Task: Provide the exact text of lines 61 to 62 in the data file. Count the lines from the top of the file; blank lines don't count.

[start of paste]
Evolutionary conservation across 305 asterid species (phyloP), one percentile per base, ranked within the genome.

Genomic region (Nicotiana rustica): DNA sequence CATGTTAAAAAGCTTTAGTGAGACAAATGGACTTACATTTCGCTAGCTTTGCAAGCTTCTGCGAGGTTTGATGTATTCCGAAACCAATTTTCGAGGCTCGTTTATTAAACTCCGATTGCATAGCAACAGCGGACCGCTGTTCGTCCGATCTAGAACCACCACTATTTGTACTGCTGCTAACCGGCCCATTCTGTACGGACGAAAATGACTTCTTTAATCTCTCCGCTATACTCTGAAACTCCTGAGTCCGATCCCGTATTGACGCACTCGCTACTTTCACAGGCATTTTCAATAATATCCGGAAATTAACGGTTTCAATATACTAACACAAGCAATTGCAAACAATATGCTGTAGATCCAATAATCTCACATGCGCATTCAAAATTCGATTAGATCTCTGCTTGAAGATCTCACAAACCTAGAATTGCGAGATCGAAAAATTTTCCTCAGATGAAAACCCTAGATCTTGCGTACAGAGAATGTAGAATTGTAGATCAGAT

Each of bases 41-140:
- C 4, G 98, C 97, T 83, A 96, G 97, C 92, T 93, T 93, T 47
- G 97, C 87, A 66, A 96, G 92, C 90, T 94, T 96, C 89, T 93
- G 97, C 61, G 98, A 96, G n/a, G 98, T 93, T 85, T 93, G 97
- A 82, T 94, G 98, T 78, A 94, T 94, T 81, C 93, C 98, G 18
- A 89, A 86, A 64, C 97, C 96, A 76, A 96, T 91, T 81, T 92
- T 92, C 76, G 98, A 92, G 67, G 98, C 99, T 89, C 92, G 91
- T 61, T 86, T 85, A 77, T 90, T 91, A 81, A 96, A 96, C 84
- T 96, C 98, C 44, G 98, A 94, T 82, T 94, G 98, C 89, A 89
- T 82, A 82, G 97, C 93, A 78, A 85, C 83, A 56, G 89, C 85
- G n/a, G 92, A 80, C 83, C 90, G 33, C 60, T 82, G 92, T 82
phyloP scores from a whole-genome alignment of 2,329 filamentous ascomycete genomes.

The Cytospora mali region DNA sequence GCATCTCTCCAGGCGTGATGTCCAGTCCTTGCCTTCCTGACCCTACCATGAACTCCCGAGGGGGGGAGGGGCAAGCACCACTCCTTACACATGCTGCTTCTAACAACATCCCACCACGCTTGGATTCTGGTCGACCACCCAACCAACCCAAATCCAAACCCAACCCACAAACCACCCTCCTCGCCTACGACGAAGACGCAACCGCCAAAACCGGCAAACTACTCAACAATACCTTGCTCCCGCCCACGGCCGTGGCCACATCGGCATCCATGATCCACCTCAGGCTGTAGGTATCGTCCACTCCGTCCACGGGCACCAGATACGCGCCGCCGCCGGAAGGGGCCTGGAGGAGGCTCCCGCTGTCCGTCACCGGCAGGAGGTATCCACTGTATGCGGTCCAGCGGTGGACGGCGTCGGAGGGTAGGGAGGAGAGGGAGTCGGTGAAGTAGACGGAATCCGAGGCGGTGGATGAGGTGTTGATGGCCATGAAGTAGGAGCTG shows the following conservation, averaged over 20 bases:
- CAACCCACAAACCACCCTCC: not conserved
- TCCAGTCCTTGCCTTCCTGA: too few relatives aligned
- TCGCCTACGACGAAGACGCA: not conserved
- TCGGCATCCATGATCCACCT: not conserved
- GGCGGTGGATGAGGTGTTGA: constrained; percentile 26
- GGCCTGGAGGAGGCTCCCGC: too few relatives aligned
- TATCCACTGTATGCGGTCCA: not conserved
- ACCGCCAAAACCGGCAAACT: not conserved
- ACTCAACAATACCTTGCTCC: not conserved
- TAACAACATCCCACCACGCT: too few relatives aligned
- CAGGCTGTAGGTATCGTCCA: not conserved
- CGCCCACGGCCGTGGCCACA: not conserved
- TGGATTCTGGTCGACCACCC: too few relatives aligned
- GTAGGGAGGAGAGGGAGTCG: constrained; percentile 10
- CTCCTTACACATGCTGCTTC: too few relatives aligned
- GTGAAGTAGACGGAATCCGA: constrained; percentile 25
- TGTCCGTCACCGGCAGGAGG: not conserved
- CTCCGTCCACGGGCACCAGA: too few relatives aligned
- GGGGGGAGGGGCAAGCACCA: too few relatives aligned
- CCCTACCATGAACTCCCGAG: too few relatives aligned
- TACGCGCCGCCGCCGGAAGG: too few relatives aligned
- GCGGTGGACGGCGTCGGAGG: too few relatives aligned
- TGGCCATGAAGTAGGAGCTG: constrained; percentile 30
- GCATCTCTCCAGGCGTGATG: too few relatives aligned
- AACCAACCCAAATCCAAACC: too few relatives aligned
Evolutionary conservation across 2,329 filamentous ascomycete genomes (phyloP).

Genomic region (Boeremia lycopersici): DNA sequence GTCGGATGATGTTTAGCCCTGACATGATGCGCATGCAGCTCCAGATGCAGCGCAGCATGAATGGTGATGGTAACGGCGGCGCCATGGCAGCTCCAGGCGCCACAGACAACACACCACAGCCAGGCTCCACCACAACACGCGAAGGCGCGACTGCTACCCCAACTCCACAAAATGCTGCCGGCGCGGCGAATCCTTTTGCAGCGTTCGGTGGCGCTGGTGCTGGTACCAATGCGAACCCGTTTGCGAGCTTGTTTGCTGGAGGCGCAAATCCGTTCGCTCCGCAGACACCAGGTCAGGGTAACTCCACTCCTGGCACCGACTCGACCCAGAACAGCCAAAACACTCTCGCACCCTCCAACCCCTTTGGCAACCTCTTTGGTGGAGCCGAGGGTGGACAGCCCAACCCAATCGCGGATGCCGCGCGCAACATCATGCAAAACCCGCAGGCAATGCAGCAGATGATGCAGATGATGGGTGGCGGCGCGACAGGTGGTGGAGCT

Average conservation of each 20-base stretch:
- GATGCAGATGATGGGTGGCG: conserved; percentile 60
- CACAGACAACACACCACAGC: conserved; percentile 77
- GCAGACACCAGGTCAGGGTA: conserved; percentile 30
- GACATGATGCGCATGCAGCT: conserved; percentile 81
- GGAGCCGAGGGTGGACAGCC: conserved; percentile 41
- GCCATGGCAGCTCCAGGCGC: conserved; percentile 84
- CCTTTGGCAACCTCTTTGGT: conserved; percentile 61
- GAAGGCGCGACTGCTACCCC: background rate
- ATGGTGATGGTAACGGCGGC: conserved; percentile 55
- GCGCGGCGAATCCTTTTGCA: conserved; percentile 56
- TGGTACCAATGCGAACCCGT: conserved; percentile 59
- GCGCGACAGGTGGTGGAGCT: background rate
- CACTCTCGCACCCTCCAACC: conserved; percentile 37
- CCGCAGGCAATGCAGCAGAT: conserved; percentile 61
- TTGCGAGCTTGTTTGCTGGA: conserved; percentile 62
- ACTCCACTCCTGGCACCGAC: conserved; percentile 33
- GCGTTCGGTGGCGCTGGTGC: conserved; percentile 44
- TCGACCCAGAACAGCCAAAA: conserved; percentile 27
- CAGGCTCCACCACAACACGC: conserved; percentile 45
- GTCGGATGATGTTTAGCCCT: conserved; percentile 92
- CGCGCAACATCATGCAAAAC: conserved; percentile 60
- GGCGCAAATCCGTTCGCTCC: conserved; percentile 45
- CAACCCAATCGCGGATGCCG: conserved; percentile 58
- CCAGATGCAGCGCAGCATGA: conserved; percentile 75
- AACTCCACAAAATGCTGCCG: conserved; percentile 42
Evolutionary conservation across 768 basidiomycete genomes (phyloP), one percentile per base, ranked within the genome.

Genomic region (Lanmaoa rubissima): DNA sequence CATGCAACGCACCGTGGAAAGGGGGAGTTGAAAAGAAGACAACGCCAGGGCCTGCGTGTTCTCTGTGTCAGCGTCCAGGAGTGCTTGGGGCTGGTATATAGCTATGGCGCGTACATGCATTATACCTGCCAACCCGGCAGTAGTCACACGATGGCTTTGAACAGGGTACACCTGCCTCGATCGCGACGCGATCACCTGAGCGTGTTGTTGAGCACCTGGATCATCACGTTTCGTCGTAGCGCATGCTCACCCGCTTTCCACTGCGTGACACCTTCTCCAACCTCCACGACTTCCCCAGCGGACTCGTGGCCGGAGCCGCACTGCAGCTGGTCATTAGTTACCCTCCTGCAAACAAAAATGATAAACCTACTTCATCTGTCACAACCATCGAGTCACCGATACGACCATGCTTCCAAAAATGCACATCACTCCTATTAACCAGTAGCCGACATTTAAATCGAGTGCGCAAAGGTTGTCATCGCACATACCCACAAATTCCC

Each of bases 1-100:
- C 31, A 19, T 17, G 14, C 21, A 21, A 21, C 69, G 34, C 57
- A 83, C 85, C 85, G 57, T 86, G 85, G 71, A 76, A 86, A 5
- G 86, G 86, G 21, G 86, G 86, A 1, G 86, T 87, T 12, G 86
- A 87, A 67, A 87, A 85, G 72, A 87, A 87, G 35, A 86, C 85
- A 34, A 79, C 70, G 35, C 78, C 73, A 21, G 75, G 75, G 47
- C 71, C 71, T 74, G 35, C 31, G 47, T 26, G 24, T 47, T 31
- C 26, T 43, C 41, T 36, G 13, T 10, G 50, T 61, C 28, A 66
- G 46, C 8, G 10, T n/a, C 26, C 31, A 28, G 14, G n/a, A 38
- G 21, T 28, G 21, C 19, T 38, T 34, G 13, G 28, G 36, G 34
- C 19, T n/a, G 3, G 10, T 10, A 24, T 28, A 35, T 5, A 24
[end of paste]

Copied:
- TCGACCCAGAACAGCCAAAA: conserved; percentile 27
- CAGGCTCCACCACAACACGC: conserved; percentile 45